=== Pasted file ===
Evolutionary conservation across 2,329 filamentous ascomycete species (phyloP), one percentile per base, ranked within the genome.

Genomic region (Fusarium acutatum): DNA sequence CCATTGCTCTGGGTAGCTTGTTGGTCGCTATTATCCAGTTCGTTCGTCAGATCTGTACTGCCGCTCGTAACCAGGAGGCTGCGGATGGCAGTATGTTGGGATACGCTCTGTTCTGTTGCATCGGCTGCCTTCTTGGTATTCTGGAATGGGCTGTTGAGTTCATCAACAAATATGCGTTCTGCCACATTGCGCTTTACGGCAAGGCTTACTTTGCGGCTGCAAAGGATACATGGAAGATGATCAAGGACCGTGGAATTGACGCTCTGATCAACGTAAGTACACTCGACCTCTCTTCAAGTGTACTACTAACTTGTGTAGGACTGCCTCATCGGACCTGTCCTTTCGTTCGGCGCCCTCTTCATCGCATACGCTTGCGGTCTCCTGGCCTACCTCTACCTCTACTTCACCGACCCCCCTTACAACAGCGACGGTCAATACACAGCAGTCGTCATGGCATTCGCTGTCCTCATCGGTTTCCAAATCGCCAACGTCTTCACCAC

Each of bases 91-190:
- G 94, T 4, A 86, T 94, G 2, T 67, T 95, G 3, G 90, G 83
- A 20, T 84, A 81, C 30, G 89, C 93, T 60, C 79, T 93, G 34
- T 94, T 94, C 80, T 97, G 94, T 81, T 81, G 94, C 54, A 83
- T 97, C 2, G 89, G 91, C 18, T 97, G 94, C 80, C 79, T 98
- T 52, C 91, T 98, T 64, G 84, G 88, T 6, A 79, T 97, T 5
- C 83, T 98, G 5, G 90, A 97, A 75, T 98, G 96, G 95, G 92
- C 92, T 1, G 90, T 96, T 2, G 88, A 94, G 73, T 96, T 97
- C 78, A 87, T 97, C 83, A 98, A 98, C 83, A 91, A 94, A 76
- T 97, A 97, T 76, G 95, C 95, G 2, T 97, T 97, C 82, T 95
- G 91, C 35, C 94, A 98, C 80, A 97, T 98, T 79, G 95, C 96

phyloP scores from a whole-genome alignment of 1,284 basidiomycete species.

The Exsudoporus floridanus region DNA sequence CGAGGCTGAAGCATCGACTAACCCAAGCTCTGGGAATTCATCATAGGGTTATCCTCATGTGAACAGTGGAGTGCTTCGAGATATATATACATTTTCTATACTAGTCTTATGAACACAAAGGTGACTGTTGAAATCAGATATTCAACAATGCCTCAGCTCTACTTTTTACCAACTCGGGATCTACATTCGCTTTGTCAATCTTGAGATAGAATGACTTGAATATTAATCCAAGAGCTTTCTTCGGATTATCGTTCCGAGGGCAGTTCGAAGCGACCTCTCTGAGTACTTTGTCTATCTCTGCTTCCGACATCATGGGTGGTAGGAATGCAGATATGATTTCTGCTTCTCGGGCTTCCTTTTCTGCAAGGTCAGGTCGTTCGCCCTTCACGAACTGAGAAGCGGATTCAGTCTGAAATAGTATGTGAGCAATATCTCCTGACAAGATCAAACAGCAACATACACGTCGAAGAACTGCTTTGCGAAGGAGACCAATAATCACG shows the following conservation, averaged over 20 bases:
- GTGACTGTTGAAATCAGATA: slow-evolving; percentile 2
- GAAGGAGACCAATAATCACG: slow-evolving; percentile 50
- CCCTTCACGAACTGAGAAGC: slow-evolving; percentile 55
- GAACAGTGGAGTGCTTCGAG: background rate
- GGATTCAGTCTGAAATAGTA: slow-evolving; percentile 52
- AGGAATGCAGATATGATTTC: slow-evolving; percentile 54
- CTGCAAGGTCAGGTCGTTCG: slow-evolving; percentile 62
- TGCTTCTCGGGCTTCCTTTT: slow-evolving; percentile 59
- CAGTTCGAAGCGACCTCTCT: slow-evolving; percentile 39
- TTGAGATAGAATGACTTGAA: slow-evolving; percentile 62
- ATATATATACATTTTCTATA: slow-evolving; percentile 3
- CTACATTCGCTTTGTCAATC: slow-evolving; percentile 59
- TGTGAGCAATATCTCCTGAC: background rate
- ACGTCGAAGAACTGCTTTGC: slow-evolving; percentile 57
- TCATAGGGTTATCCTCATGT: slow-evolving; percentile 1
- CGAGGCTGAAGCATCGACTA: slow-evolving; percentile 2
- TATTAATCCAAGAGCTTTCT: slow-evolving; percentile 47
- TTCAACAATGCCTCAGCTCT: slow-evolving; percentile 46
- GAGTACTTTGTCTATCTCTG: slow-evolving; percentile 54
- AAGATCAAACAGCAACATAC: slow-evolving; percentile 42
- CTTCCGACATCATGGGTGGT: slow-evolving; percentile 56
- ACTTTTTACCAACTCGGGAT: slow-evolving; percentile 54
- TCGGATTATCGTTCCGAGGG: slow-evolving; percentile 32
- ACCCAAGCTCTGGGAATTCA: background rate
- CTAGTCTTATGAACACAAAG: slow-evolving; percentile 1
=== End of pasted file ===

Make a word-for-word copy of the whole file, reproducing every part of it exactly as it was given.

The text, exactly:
Evolutionary conservation across 2,329 filamentous ascomycete species (phyloP), one percentile per base, ranked within the genome.

Genomic region (Fusarium acutatum): DNA sequence CCATTGCTCTGGGTAGCTTGTTGGTCGCTATTATCCAGTTCGTTCGTCAGATCTGTACTGCCGCTCGTAACCAGGAGGCTGCGGATGGCAGTATGTTGGGATACGCTCTGTTCTGTTGCATCGGCTGCCTTCTTGGTATTCTGGAATGGGCTGTTGAGTTCATCAACAAATATGCGTTCTGCCACATTGCGCTTTACGGCAAGGCTTACTTTGCGGCTGCAAAGGATACATGGAAGATGATCAAGGACCGTGGAATTGACGCTCTGATCAACGTAAGTACACTCGACCTCTCTTCAAGTGTACTACTAACTTGTGTAGGACTGCCTCATCGGACCTGTCCTTTCGTTCGGCGCCCTCTTCATCGCATACGCTTGCGGTCTCCTGGCCTACCTCTACCTCTACTTCACCGACCCCCCTTACAACAGCGACGGTCAATACACAGCAGTCGTCATGGCATTCGCTGTCCTCATCGGTTTCCAAATCGCCAACGTCTTCACCAC

Each of bases 91-190:
- G 94, T 4, A 86, T 94, G 2, T 67, T 95, G 3, G 90, G 83
- A 20, T 84, A 81, C 30, G 89, C 93, T 60, C 79, T 93, G 34
- T 94, T 94, C 80, T 97, G 94, T 81, T 81, G 94, C 54, A 83
- T 97, C 2, G 89, G 91, C 18, T 97, G 94, C 80, C 79, T 98
- T 52, C 91, T 98, T 64, G 84, G 88, T 6, A 79, T 97, T 5
- C 83, T 98, G 5, G 90, A 97, A 75, T 98, G 96, G 95, G 92
- C 92, T 1, G 90, T 96, T 2, G 88, A 94, G 73, T 96, T 97
- C 78, A 87, T 97, C 83, A 98, A 98, C 83, A 91, A 94, A 76
- T 97, A 97, T 76, G 95, C 95, G 2, T 97, T 97, C 82, T 95
- G 91, C 35, C 94, A 98, C 80, A 97, T 98, T 79, G 95, C 96

phyloP scores from a whole-genome alignment of 1,284 basidiomycete species.

The Exsudoporus floridanus region DNA sequence CGAGGCTGAAGCATCGACTAACCCAAGCTCTGGGAATTCATCATAGGGTTATCCTCATGTGAACAGTGGAGTGCTTCGAGATATATATACATTTTCTATACTAGTCTTATGAACACAAAGGTGACTGTTGAAATCAGATATTCAACAATGCCTCAGCTCTACTTTTTACCAACTCGGGATCTACATTCGCTTTGTCAATCTTGAGATAGAATGACTTGAATATTAATCCAAGAGCTTTCTTCGGATTATCGTTCCGAGGGCAGTTCGAAGCGACCTCTCTGAGTACTTTGTCTATCTCTGCTTCCGACATCATGGGTGGTAGGAATGCAGATATGATTTCTGCTTCTCGGGCTTCCTTTTCTGCAAGGTCAGGTCGTTCGCCCTTCACGAACTGAGAAGCGGATTCAGTCTGAAATAGTATGTGAGCAATATCTCCTGACAAGATCAAACAGCAACATACACGTCGAAGAACTGCTTTGCGAAGGAGACCAATAATCACG shows the following conservation, averaged over 20 bases:
- GTGACTGTTGAAATCAGATA: slow-evolving; percentile 2
- GAAGGAGACCAATAATCACG: slow-evolving; percentile 50
- CCCTTCACGAACTGAGAAGC: slow-evolving; percentile 55
- GAACAGTGGAGTGCTTCGAG: background rate
- GGATTCAGTCTGAAATAGTA: slow-evolving; percentile 52
- AGGAATGCAGATATGATTTC: slow-evolving; percentile 54
- CTGCAAGGTCAGGTCGTTCG: slow-evolving; percentile 62
- TGCTTCTCGGGCTTCCTTTT: slow-evolving; percentile 59
- CAGTTCGAAGCGACCTCTCT: slow-evolving; percentile 39
- TTGAGATAGAATGACTTGAA: slow-evolving; percentile 62
- ATATATATACATTTTCTATA: slow-evolving; percentile 3
- CTACATTCGCTTTGTCAATC: slow-evolving; percentile 59
- TGTGAGCAATATCTCCTGAC: background rate
- ACGTCGAAGAACTGCTTTGC: slow-evolving; percentile 57
- TCATAGGGTTATCCTCATGT: slow-evolving; percentile 1
- CGAGGCTGAAGCATCGACTA: slow-evolving; percentile 2
- TATTAATCCAAGAGCTTTCT: slow-evolving; percentile 47
- TTCAACAATGCCTCAGCTCT: slow-evolving; percentile 46
- GAGTACTTTGTCTATCTCTG: slow-evolving; percentile 54
- AAGATCAAACAGCAACATAC: slow-evolving; percentile 42
- CTTCCGACATCATGGGTGGT: slow-evolving; percentile 56
- ACTTTTTACCAACTCGGGAT: slow-evolving; percentile 54
- TCGGATTATCGTTCCGAGGG: slow-evolving; percentile 32
- ACCCAAGCTCTGGGAATTCA: background rate
- CTAGTCTTATGAACACAAAG: slow-evolving; percentile 1